Zipping through light traffic, the bus glided by empty commercial buildings where “For Sale” or “For Rent” signs proliferated. Fences, gates, iron grills and barbed wire stood out as architectural amenities.

Aesthetically, Ciudad Juárez is a landscape of exclusion and enclosure, with even the view along El Paso’s Paisano Drive on the other side of the Rio Grande blocked by a new fence constructed on the US side.

To keep bus passengers in the mood, a local radio station, 107.5 FM, “La Zeta,” blasted romantic songs and hot cumbias. Ads promoted the opening of a new disco, and recurrent spots from the Federal Electoral Institute proclaimed, “Our Democracy Grows.”

Suddenly, as the bus entered the final approach to the Bridge of Americas leading into El Paso, the traffic came to a halt. Emerging from the shadows, a Mexican soldier scoured commercial trucks with a hand-held drug detection device. Another soldier soon jumped aboard the bus and ordered all the men to get off with their carry-on bags. “Routine revision,” he barked.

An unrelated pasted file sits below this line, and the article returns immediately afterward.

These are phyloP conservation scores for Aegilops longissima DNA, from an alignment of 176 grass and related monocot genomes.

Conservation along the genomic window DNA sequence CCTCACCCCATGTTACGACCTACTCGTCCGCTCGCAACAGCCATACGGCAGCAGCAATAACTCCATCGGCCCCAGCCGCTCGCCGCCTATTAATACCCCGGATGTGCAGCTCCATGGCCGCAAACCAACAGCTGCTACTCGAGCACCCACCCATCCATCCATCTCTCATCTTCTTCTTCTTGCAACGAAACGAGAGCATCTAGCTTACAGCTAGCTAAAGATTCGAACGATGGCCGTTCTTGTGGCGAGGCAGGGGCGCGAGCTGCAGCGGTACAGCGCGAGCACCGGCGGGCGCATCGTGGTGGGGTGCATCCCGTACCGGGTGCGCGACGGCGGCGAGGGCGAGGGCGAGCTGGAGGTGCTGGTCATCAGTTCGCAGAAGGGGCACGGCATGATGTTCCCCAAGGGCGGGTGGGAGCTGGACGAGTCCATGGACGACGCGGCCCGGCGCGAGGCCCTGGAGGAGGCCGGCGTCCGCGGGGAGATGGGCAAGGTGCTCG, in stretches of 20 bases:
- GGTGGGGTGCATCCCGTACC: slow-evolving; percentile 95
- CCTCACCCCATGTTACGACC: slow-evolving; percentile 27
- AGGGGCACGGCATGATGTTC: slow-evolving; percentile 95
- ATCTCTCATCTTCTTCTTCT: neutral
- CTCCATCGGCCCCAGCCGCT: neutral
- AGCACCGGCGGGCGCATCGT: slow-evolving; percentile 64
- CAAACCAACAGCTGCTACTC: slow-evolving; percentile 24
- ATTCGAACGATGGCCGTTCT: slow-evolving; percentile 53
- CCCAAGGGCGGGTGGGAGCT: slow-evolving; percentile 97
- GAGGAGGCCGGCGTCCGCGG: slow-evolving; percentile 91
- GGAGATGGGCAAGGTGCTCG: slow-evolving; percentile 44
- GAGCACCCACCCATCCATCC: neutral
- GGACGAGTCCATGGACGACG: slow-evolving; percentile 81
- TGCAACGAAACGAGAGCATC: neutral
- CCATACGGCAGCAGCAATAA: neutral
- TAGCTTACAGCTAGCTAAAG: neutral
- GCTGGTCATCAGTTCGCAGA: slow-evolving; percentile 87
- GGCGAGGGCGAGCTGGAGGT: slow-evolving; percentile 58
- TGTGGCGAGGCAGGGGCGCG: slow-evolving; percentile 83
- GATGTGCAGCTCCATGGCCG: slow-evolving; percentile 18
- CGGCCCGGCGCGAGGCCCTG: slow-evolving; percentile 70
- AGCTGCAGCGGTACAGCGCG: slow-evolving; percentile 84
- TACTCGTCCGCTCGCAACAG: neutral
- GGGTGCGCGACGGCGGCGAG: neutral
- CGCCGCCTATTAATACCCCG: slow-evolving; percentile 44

One by one, each man was hand-patted and his bags searched. No incriminating evidence was found, and the women passengers were not searched. In all, the bus passengers traveling through Ciudad Juárez that day were stopped, searched, carded or green-lighted/red-lighted six times before arriving to US Customs, where a final ID check and baggage scan was carried out. Anyone surviving the Lucky Seven was now on US soil.

Plan Juárez
Despite the deployment of thousands of Mexican soldiers and a reinforced contingent of Federal Police ostensibly to suppress the criminal gangs, violence has only worsened in Ciudad Juárez since January 2008, when the long-simmering drug war exploded in fury. More than 4,600 people have been slain, and anywhere from 30,000 to 420,000 people have fled from a city that was nudging 1.5 million inhabitants prior to the war, according to wildly varied estimates.